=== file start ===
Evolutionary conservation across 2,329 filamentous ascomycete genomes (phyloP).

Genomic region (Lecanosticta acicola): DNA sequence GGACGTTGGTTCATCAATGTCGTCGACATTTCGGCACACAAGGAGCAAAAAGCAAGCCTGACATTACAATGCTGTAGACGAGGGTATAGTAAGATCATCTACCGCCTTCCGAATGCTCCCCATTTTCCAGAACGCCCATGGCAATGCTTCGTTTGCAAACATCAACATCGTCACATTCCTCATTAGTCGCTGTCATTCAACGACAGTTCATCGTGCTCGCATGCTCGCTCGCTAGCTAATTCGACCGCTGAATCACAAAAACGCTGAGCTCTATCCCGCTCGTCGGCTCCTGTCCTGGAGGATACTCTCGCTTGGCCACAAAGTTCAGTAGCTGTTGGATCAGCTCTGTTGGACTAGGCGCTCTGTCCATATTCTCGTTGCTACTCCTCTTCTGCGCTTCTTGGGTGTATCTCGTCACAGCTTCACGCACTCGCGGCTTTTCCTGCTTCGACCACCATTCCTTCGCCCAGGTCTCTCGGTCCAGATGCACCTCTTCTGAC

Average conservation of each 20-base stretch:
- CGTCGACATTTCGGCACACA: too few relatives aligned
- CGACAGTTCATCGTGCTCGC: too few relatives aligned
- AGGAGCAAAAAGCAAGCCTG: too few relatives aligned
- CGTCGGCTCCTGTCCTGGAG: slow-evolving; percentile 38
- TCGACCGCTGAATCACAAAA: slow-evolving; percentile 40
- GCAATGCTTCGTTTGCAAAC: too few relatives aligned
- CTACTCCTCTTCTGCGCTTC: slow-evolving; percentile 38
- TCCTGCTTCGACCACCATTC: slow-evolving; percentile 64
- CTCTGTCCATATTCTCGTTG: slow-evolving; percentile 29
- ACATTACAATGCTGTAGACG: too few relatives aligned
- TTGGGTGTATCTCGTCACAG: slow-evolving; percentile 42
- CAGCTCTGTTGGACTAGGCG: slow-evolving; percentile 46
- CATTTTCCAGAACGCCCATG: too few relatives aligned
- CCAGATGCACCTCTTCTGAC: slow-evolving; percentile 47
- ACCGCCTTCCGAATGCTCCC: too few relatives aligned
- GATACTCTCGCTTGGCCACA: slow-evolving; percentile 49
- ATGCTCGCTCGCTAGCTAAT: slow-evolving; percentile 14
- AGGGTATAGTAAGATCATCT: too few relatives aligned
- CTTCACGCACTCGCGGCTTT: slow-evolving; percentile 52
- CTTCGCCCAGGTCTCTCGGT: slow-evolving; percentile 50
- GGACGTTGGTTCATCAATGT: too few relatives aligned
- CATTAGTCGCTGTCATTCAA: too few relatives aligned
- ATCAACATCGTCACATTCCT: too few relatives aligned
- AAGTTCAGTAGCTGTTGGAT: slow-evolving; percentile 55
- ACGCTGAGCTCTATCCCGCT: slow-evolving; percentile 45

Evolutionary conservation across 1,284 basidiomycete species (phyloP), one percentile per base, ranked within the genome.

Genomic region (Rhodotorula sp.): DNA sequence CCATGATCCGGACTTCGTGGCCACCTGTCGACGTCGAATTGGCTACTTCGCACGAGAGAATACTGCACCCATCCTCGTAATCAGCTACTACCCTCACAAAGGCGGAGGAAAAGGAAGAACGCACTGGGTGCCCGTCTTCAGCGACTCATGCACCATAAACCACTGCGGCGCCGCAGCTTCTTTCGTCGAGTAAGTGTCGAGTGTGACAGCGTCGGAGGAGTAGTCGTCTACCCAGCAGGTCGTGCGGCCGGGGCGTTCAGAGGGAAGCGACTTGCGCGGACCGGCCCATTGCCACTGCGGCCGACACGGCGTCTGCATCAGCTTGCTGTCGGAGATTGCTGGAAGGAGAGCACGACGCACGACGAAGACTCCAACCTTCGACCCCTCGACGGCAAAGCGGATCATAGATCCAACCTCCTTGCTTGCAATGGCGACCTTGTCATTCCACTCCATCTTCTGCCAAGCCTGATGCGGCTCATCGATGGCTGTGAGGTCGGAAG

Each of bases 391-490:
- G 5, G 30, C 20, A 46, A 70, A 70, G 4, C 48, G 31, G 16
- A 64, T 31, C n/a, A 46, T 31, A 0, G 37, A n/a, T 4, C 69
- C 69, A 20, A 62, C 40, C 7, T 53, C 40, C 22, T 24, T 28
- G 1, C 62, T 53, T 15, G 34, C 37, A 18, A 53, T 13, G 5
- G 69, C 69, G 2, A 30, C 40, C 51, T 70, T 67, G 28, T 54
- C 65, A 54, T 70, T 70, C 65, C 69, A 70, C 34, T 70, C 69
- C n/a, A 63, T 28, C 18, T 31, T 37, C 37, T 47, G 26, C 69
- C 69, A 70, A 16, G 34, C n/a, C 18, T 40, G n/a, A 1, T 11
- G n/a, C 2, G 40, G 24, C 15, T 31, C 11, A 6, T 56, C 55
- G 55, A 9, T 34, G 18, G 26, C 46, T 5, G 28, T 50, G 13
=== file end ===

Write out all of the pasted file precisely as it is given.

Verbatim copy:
Evolutionary conservation across 2,329 filamentous ascomycete genomes (phyloP).

Genomic region (Lecanosticta acicola): DNA sequence GGACGTTGGTTCATCAATGTCGTCGACATTTCGGCACACAAGGAGCAAAAAGCAAGCCTGACATTACAATGCTGTAGACGAGGGTATAGTAAGATCATCTACCGCCTTCCGAATGCTCCCCATTTTCCAGAACGCCCATGGCAATGCTTCGTTTGCAAACATCAACATCGTCACATTCCTCATTAGTCGCTGTCATTCAACGACAGTTCATCGTGCTCGCATGCTCGCTCGCTAGCTAATTCGACCGCTGAATCACAAAAACGCTGAGCTCTATCCCGCTCGTCGGCTCCTGTCCTGGAGGATACTCTCGCTTGGCCACAAAGTTCAGTAGCTGTTGGATCAGCTCTGTTGGACTAGGCGCTCTGTCCATATTCTCGTTGCTACTCCTCTTCTGCGCTTCTTGGGTGTATCTCGTCACAGCTTCACGCACTCGCGGCTTTTCCTGCTTCGACCACCATTCCTTCGCCCAGGTCTCTCGGTCCAGATGCACCTCTTCTGAC

Average conservation of each 20-base stretch:
- CGTCGACATTTCGGCACACA: too few relatives aligned
- CGACAGTTCATCGTGCTCGC: too few relatives aligned
- AGGAGCAAAAAGCAAGCCTG: too few relatives aligned
- CGTCGGCTCCTGTCCTGGAG: slow-evolving; percentile 38
- TCGACCGCTGAATCACAAAA: slow-evolving; percentile 40
- GCAATGCTTCGTTTGCAAAC: too few relatives aligned
- CTACTCCTCTTCTGCGCTTC: slow-evolving; percentile 38
- TCCTGCTTCGACCACCATTC: slow-evolving; percentile 64
- CTCTGTCCATATTCTCGTTG: slow-evolving; percentile 29
- ACATTACAATGCTGTAGACG: too few relatives aligned
- TTGGGTGTATCTCGTCACAG: slow-evolving; percentile 42
- CAGCTCTGTTGGACTAGGCG: slow-evolving; percentile 46
- CATTTTCCAGAACGCCCATG: too few relatives aligned
- CCAGATGCACCTCTTCTGAC: slow-evolving; percentile 47
- ACCGCCTTCCGAATGCTCCC: too few relatives aligned
- GATACTCTCGCTTGGCCACA: slow-evolving; percentile 49
- ATGCTCGCTCGCTAGCTAAT: slow-evolving; percentile 14
- AGGGTATAGTAAGATCATCT: too few relatives aligned
- CTTCACGCACTCGCGGCTTT: slow-evolving; percentile 52
- CTTCGCCCAGGTCTCTCGGT: slow-evolving; percentile 50
- GGACGTTGGTTCATCAATGT: too few relatives aligned
- CATTAGTCGCTGTCATTCAA: too few relatives aligned
- ATCAACATCGTCACATTCCT: too few relatives aligned
- AAGTTCAGTAGCTGTTGGAT: slow-evolving; percentile 55
- ACGCTGAGCTCTATCCCGCT: slow-evolving; percentile 45

Evolutionary conservation across 1,284 basidiomycete species (phyloP), one percentile per base, ranked within the genome.

Genomic region (Rhodotorula sp.): DNA sequence CCATGATCCGGACTTCGTGGCCACCTGTCGACGTCGAATTGGCTACTTCGCACGAGAGAATACTGCACCCATCCTCGTAATCAGCTACTACCCTCACAAAGGCGGAGGAAAAGGAAGAACGCACTGGGTGCCCGTCTTCAGCGACTCATGCACCATAAACCACTGCGGCGCCGCAGCTTCTTTCGTCGAGTAAGTGTCGAGTGTGACAGCGTCGGAGGAGTAGTCGTCTACCCAGCAGGTCGTGCGGCCGGGGCGTTCAGAGGGAAGCGACTTGCGCGGACCGGCCCATTGCCACTGCGGCCGACACGGCGTCTGCATCAGCTTGCTGTCGGAGATTGCTGGAAGGAGAGCACGACGCACGACGAAGACTCCAACCTTCGACCCCTCGACGGCAAAGCGGATCATAGATCCAACCTCCTTGCTTGCAATGGCGACCTTGTCATTCCACTCCATCTTCTGCCAAGCCTGATGCGGCTCATCGATGGCTGTGAGGTCGGAAG

Each of bases 391-490:
- G 5, G 30, C 20, A 46, A 70, A 70, G 4, C 48, G 31, G 16
- A 64, T 31, C n/a, A 46, T 31, A 0, G 37, A n/a, T 4, C 69
- C 69, A 20, A 62, C 40, C 7, T 53, C 40, C 22, T 24, T 28
- G 1, C 62, T 53, T 15, G 34, C 37, A 18, A 53, T 13, G 5
- G 69, C 69, G 2, A 30, C 40, C 51, T 70, T 67, G 28, T 54
- C 65, A 54, T 70, T 70, C 65, C 69, A 70, C 34, T 70, C 69
- C n/a, A 63, T 28, C 18, T 31, T 37, C 37, T 47, G 26, C 69
- C 69, A 70, A 16, G 34, C n/a, C 18, T 40, G n/a, A 1, T 11
- G n/a, C 2, G 40, G 24, C 15, T 31, C 11, A 6, T 56, C 55
- G 55, A 9, T 34, G 18, G 26, C 46, T 5, G 28, T 50, G 13